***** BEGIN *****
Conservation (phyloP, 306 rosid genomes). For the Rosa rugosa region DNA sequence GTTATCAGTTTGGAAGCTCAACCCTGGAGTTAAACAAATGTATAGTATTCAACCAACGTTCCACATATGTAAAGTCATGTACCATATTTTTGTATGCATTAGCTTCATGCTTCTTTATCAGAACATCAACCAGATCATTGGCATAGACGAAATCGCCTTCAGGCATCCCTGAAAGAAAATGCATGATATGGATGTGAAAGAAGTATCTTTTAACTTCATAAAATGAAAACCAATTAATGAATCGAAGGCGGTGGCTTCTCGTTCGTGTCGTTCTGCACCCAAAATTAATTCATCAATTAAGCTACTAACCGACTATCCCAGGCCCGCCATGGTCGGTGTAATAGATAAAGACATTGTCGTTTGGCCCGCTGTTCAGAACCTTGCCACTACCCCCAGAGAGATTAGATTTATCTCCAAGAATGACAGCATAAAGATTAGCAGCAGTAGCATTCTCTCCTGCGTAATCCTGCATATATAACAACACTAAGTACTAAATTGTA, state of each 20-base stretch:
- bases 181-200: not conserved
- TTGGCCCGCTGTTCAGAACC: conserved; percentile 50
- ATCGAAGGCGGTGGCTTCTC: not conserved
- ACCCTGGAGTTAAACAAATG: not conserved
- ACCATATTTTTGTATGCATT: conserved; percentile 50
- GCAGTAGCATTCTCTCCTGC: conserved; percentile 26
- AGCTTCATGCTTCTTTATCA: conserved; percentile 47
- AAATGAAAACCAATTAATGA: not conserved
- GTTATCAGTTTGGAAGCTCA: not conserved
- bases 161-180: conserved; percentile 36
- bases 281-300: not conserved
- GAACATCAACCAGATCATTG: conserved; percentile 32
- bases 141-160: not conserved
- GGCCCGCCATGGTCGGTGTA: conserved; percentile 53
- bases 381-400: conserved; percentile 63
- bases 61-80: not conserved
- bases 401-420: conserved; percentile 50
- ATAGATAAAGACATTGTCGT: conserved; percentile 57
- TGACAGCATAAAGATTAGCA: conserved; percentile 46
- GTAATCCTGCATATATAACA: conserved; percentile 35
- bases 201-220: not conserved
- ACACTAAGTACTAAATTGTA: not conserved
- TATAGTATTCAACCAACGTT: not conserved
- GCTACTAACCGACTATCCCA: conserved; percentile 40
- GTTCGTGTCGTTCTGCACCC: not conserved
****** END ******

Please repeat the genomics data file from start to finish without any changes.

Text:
Conservation (phyloP, 306 rosid genomes). For the Rosa rugosa region DNA sequence GTTATCAGTTTGGAAGCTCAACCCTGGAGTTAAACAAATGTATAGTATTCAACCAACGTTCCACATATGTAAAGTCATGTACCATATTTTTGTATGCATTAGCTTCATGCTTCTTTATCAGAACATCAACCAGATCATTGGCATAGACGAAATCGCCTTCAGGCATCCCTGAAAGAAAATGCATGATATGGATGTGAAAGAAGTATCTTTTAACTTCATAAAATGAAAACCAATTAATGAATCGAAGGCGGTGGCTTCTCGTTCGTGTCGTTCTGCACCCAAAATTAATTCATCAATTAAGCTACTAACCGACTATCCCAGGCCCGCCATGGTCGGTGTAATAGATAAAGACATTGTCGTTTGGCCCGCTGTTCAGAACCTTGCCACTACCCCCAGAGAGATTAGATTTATCTCCAAGAATGACAGCATAAAGATTAGCAGCAGTAGCATTCTCTCCTGCGTAATCCTGCATATATAACAACACTAAGTACTAAATTGTA, state of each 20-base stretch:
- bases 181-200: not conserved
- TTGGCCCGCTGTTCAGAACC: conserved; percentile 50
- ATCGAAGGCGGTGGCTTCTC: not conserved
- ACCCTGGAGTTAAACAAATG: not conserved
- ACCATATTTTTGTATGCATT: conserved; percentile 50
- GCAGTAGCATTCTCTCCTGC: conserved; percentile 26
- AGCTTCATGCTTCTTTATCA: conserved; percentile 47
- AAATGAAAACCAATTAATGA: not conserved
- GTTATCAGTTTGGAAGCTCA: not conserved
- bases 161-180: conserved; percentile 36
- bases 281-300: not conserved
- GAACATCAACCAGATCATTG: conserved; percentile 32
- bases 141-160: not conserved
- GGCCCGCCATGGTCGGTGTA: conserved; percentile 53
- bases 381-400: conserved; percentile 63
- bases 61-80: not conserved
- bases 401-420: conserved; percentile 50
- ATAGATAAAGACATTGTCGT: conserved; percentile 57
- TGACAGCATAAAGATTAGCA: conserved; percentile 46
- GTAATCCTGCATATATAACA: conserved; percentile 35
- bases 201-220: not conserved
- ACACTAAGTACTAAATTGTA: not conserved
- TATAGTATTCAACCAACGTT: not conserved
- GCTACTAACCGACTATCCCA: conserved; percentile 40
- GTTCGTGTCGTTCTGCACCC: not conserved